City officials are considering raising parking fees in Downtown structures like this one, raising the daily rate from $7 to $9. (photo by Brandon Wise)

CITY HALL — Parking in Downtown public garages could soon force visitors to dig deeper into their wallets.

The City Council next month is expected to take up the question of whether to increase rates at Structures 1-9 along Second and Fourth streets as per recommendations outlined in a recent study about parking occupancy in private and public facilities.

The suggestion by Walker Parking Consultants is to increase the maximum daily rate for parking from $7 to $9, raise the evening prices for vehicles entering after 6 p.m. from $3 to $5, the monthly permits from $82.50 to $121, and reduce the free two-hour daytime parking to one hour. The consultants will make a presentation about the study to the council at its meeting.

The Bayside District Corp. board of directors recently made a motion to support the increases with the condition that City Hall hire a parking czar who would be dedicated to such issues in Downtown. The board decided not to back the recommendation to reduce one free daytime hour.

Kathleen Rawson, the executive director for Bayside, a public-private management company that helps City Hall manage and promote Downtown, said that the revenue from the rate increases would help pay for the parking czar as well as improving parking and access in the heart of the city.

“We believe that parking is such a major issue for anyone who lives, works or plays in Downtown Santa Monica,” Rawson said. “It’s top of mind for everyone and it has to be handled well and it can’t be in addition to someone else’s other job.”

In the report released late last month, the consultant found that there was a significant number of private and public spaces that remained unoccupied even during peak hours because of substantially under market pricing at the public garages, which left visitors competing for the most conveniently located and cheapest structures.

There are public garages that do remain underutilized, including the Civic Center Garage. The consultant suggested running a shuttle between the garage and the Third Street Promenade.

One of the many recommendations in the 190-page-report to alleviate the parking shortage is to encourage visitors to use all available spaces by bringing the rates for the public garages closer to market value.

“Quite honestly, if we were to compare to our current Downtown private parking lots, the municipal facilities are almost 40 percent cheaper,” Frank Ching, the parking coordinator for City Hall, said.

Officials said they don’t expect the new rates to deter visitors from coming to the Bayside District.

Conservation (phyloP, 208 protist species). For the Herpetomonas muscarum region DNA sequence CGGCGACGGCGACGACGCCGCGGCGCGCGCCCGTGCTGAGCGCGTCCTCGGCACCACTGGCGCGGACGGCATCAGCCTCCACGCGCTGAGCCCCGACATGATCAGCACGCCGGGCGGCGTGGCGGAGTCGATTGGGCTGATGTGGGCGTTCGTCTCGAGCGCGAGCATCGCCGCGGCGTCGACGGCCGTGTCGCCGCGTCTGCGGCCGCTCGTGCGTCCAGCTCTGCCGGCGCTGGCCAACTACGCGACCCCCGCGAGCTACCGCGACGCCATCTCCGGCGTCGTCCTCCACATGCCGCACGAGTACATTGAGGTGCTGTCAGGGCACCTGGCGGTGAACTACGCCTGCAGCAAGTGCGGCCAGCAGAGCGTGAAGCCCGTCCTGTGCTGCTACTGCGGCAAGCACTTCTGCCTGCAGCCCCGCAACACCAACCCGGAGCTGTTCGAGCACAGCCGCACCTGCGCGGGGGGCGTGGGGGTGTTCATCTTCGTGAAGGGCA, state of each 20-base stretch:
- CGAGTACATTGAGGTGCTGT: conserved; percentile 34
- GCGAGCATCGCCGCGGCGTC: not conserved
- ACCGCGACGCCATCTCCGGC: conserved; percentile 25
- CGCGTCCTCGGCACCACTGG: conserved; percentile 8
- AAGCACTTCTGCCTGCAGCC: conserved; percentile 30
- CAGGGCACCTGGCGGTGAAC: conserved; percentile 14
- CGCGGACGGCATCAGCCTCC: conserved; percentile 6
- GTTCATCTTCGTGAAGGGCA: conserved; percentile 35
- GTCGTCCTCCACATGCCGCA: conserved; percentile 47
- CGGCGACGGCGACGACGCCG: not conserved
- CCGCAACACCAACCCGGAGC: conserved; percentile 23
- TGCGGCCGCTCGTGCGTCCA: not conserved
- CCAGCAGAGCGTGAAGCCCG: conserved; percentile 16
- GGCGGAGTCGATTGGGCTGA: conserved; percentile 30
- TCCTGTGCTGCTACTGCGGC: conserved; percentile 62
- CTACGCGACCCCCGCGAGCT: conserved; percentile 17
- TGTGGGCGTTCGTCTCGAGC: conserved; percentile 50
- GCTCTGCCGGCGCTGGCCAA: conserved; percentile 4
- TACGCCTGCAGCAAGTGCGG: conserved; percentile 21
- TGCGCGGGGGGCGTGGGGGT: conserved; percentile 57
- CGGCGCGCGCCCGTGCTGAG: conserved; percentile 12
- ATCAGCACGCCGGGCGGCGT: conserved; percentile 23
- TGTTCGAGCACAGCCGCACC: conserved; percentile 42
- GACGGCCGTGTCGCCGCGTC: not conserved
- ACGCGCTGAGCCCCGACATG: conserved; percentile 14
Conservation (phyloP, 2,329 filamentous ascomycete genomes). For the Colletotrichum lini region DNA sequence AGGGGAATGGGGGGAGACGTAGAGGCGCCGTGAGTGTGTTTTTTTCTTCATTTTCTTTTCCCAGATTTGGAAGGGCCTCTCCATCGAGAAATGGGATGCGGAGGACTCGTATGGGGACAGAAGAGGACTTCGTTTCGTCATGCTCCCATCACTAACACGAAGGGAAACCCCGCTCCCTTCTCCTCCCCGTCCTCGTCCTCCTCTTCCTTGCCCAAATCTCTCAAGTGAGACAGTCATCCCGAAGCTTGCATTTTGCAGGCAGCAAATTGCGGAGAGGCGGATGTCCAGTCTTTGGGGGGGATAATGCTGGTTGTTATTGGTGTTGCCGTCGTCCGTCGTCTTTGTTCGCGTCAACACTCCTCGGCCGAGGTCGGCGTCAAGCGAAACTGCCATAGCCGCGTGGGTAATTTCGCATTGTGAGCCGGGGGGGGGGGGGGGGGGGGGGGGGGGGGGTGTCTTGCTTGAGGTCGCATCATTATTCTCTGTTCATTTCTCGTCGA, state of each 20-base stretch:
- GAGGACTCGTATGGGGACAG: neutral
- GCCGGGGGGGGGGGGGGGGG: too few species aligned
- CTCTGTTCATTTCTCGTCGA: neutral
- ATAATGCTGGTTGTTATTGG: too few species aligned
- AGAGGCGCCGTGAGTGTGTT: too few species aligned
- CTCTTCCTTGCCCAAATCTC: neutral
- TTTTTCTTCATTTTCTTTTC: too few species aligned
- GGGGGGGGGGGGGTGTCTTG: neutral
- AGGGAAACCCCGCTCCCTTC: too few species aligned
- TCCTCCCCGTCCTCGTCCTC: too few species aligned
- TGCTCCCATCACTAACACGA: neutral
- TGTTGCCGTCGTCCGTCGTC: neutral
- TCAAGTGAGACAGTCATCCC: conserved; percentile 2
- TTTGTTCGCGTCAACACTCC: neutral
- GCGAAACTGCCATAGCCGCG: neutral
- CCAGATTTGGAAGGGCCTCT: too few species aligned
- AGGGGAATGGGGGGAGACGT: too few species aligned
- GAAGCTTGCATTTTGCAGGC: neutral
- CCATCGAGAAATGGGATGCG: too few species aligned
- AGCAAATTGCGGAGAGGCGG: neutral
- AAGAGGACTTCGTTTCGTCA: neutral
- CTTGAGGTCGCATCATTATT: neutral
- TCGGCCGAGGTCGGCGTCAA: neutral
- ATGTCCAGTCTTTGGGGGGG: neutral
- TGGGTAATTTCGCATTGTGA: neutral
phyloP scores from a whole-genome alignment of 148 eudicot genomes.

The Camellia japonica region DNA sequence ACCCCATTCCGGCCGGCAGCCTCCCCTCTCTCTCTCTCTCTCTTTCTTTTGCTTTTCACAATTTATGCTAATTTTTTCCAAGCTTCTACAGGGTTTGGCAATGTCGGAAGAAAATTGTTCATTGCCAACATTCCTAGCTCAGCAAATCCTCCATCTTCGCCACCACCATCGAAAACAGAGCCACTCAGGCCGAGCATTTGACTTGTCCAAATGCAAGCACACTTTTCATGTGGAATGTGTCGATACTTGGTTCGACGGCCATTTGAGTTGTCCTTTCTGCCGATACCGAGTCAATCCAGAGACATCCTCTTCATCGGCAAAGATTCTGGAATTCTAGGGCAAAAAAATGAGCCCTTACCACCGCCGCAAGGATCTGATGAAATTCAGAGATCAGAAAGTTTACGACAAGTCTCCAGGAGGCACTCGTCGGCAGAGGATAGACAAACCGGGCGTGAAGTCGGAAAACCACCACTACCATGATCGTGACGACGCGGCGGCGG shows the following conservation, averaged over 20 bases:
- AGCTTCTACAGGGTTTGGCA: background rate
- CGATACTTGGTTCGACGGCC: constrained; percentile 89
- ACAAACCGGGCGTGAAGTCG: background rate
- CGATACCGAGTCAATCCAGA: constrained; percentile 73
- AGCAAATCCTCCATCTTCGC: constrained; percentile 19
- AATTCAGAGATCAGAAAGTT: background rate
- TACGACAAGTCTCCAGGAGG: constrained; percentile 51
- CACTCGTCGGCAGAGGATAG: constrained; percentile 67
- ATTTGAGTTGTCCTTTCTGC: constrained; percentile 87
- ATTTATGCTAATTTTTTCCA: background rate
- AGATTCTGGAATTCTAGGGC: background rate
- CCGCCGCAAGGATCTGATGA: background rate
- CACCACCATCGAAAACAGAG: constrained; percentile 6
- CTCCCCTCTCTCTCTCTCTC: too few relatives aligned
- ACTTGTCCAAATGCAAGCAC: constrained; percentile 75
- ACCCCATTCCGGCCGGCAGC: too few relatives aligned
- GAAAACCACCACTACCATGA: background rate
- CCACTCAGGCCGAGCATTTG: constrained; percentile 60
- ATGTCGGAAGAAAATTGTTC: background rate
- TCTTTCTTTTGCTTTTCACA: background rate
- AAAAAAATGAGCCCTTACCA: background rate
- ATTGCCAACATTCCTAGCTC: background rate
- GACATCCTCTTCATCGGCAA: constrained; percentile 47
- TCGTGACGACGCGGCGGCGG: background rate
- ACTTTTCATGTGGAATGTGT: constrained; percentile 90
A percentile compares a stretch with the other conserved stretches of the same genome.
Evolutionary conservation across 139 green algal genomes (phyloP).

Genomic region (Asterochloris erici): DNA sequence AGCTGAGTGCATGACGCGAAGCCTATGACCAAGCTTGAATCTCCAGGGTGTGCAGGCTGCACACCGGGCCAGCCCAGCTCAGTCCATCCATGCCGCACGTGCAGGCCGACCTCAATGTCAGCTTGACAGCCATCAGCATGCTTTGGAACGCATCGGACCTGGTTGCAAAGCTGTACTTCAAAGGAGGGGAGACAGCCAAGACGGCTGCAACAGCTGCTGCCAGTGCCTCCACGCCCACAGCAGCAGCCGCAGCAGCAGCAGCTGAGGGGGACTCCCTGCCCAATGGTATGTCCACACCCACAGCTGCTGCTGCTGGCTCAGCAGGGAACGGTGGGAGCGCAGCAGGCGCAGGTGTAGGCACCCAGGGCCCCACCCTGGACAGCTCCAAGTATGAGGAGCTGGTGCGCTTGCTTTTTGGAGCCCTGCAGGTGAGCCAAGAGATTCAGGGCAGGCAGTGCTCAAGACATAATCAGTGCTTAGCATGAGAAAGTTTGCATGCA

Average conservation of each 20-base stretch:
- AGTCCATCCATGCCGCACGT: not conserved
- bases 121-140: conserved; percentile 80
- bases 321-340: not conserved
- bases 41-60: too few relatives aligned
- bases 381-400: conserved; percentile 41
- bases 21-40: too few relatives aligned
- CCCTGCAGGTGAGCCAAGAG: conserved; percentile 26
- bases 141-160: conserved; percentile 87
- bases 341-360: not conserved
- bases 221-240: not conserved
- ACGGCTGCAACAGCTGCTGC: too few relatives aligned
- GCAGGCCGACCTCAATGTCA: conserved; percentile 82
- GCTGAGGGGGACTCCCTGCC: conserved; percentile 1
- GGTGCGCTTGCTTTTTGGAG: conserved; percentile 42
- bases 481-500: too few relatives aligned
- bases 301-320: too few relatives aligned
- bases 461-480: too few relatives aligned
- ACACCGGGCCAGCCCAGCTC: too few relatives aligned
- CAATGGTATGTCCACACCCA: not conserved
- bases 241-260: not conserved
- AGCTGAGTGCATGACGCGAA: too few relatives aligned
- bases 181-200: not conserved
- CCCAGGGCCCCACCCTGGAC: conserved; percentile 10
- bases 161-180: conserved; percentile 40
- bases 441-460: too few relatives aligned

“Generally, in terms of Los Angeles, we have some of the least expensive parking in the region,” Rawson said.

Even with the new rates, the Downtown shopping district would still fall below the prices to park at nearby retail centers on the Westside — $10 for all-day parking at the Beverly Center; and $22 for both Westfield’s Century City and The Grove.

Mayor Ken Genser, who has not yet reviewed the study, agreed that it will be important to better coordinate between the public and private garages.

“There are often shortages of parking within our structures but there are other parking spots nearby and I think we should make the most efficient use of those as possible to best serve the public,” he said.

The consultants said that while the study initially explored raising rates to fund additional spaces, they have concluded the extra revenue is secondary to the money that City Hall and property owners would save if they don’t have to acquire land and build new garages. Instead, they need to better manage what exists.

John Warfel, the vice chair of the Bayside Board, said he was surprised to learn that there is a substantial amount of unused parking in the area.

Bayside officials stressed that hiring a parking coordinator who is dedicated to circulation in Downtown will be key to alleviating the problem.

“In the past there has not been a comprehensive management of circulation and parking,” Warfel said. “The Walker study pointed that out many times in many areas and this is hopefully the beginning of that.”

Hanna Hartnell, who has three monthly permits for Structure 5 on Fourth Street, expressed concerns over the recommendations to increase the rates, specifically as to how it will impact employees. Hartnell, a bridal dress designer who has a shop just a block away from the garage, has had the permits since 1985, using one for herself and two for employees.

“This isn’t just for people shopping, but people that are here anywhere from eight to 14 hours a day,” she said. “They have to park and they can’t afford something like that.”

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